To support the sections 55, 56, 57, they are each provided with upper, intermediate, and lower horizontal ribs 62, 63, 64, respectively, which extend the horizontal length of the respective sections. The ribs extend outwardly from the inner side of the clamp plate 58 toward the back plate 52 and have aligned openings therein adjacent the midpoint of their length for passing a vertical bar 66. The vertical bar 66 also passes through horizontally spaced ribs 67 Welded to the inner side of the back plate 52 and extending outwardly therefrom in overlapping relationship with the ribs 62-64 on the clamp plates 58. The ribs 67 have holes for passing the bar 66 aligned with the holes in the ribs 62-64. The -back plate 52 has a rib 67 immediately below each intermediate rib 63 and one intermediate the sections 55, 56, and one intermediate the sections 56, 57. The ribs intermediate the sections 56, 57 and the sections 55, 56 have blocks 70 above and below the respective ribs to engage the adjacent ribs on thel adjacent sections. Similarly, the upper rib 62 of the clamp plate 58 of the upper section 57 is positioned immediately above the support rib 67 on the back plate 52 and is spaced therefrom by a collar 7-1. A cotter pin passes through the upper end of the bar 66 and engages a collar or washer 72 resting on the rib 62 of the upper section 57. Similarly, the intermediate ribs 63 of the camp plates 58 are spaced from the adjacent support rib 67 by a collar or washer 73.

The above-described construction permits limited individual pivotal movement of each sectionV 55, 56, 57 about the vertical bar 66 and, to this' end, the width of the ribs 62-64 and of the support ribs 67, are such as not to interfere with the desired movement. Preferably,

the back plate 52 limits the movement of the arms so that only the necessary movement for self aligning is permitted and so that the clamp plates 58 and the pad 60 will remain roughly parallel to the back plate 52. The independent pivotal movement of each section permits the truck to be used for handling stacked paper bundles or stacked boxes without damaging the bundles or boxes even though the boxes are not exactly uniform or stacked to present a planar side to the clamp arm 48. While the pivotal movement of each section allows the individual sections to properly align themselves with the load, the facing layer 60 facilitates the handling of the load with a minimum danger of damage due to the pressure of the clamp arm 48 and also provides a good frictional engaging surface between the clamp plates 58 and the portion of the load engaged thereby.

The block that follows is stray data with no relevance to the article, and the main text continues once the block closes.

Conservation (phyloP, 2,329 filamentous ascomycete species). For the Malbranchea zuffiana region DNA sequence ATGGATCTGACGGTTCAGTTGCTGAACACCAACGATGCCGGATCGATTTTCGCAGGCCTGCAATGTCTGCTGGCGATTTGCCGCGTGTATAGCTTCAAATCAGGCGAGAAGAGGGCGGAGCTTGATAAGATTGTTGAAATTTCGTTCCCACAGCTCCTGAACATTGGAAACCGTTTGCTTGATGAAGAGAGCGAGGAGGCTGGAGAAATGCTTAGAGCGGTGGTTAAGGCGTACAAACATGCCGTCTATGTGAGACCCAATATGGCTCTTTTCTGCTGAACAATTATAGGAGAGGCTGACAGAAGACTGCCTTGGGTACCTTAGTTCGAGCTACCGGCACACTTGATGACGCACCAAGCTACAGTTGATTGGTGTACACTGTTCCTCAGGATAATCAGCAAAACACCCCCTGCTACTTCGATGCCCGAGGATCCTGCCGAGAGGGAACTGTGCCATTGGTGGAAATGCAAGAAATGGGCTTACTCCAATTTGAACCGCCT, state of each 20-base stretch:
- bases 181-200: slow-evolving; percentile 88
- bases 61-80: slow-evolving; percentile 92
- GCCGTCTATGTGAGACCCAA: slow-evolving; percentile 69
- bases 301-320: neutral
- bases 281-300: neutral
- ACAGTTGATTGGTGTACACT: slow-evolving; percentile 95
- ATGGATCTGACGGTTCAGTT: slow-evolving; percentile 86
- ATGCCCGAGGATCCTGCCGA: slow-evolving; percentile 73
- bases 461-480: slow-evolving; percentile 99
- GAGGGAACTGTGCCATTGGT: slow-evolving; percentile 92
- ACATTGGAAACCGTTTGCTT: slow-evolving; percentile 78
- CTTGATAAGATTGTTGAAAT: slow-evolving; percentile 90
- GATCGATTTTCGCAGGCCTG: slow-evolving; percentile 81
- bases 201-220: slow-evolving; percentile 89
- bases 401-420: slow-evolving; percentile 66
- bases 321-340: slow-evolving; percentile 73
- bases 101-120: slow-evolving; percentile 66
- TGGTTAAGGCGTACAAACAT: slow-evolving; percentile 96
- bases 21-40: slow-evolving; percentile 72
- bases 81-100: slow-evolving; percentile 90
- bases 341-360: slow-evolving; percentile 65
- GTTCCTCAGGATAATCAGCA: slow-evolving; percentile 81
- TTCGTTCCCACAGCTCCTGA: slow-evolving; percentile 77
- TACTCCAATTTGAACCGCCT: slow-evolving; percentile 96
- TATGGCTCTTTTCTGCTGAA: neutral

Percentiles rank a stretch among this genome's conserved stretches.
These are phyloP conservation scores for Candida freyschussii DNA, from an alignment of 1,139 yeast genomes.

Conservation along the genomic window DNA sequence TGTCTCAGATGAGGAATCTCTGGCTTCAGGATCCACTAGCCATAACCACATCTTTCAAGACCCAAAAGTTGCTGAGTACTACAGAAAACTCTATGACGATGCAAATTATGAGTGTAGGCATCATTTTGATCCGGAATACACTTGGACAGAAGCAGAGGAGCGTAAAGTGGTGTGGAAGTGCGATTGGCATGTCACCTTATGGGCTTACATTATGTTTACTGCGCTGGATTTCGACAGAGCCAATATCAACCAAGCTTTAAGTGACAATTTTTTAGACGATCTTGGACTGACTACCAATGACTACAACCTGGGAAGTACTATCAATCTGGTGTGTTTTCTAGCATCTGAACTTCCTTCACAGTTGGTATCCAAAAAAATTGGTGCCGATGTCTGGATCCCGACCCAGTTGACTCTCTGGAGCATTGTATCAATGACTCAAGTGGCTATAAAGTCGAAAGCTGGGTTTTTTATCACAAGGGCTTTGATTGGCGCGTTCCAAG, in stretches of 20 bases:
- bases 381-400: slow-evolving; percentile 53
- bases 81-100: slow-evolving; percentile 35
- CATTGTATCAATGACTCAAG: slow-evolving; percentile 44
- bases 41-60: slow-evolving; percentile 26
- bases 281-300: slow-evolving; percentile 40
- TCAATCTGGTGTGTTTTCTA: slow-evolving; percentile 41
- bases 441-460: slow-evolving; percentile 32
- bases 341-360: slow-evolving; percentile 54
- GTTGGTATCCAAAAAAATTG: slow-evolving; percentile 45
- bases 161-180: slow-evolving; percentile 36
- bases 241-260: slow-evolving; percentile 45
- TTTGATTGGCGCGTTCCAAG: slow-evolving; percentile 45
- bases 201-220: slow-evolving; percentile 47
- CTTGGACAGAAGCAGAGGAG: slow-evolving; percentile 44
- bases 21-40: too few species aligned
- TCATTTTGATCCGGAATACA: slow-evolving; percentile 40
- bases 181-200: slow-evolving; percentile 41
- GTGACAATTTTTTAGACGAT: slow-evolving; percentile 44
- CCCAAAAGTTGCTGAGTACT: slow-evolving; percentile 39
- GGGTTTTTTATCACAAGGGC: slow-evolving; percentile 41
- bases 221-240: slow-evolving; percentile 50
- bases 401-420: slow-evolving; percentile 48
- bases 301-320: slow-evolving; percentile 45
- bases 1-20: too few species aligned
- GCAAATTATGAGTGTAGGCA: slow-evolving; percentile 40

The clamp element 26 has been described in considerable detail and it will be understood that the clamp arm 27 is of the same construction as the clamp element 26 but of opposite hand so that the facing layer of the clamp element 27 faces the facing layer of the clamp arm 26 and the parts of clamp element 27.

Preferably, the back plate 52 of each of the clamp arms 48 is bent inwardly at its outer end to encompass the outer ends of the sections 55-57. This permits the clamp elements 26, 27 to be used for pushing a load without damaging the load.

As shown in Fig. l, the size of the clamp arms 48 is preferably such that the clamp arm extends to the floor when the load carriage C is in a lower position and to a height such that the clamp arms will easily handle plates of stacked items.

It can now be seen that the objects heretofore enumerated and others have been accomplished and that the present invention provides a new and improved ma terial handling apparatus, particularly an industrial truck, having spaced load-engaging clamp members which are particularly suitable for handling stacked loads of individual items such as paper bundles and paper boxes, and wherein the load-engaging surface is sectionalized into a plurality of self-aligning sections and is formed of soft yieldable material so as not to damage the load and to provide a frictional surface for engaging the load, The invention is preferably embodied in au industrial truck and the load-engaging members are prefcrably movable either toward or away from each other by hydraulic cylinders which are individually controlled.

While a preferred form of the invention has been described in considerable detail, it will be apparent that the invention is not limited to the constructions shown or the uses referred to and it is my intention to cover hereby all adaptations, modifications, and changes which come within the practice of those skilled in the art to which the invention relates and the scope of the appended claims.

Having thus described my invention, I claim:

1. In a material handling apparatus, a load carriage, a pair of load-engaging elements for engaging the vertical sides of a load, means supporting said load engaging elements on said carriage for relative movement with respect to one another, and power actuated means on said carriage for moving said elements relative to one another, one of said load engaging elements including a generally vertically extending frame member, a plurality of plate-like members disposed vertically with respect to each other and each having a generally planar surface for engaging the load, said surfaces defining the load-engaging face of said elements and being comprised of a relatively soft yieldable material, means pivotally connecting each of said plurality of plate-like members to said frame member for pivotal movement about a vertical axis intermediate the ends of the respective platelike members.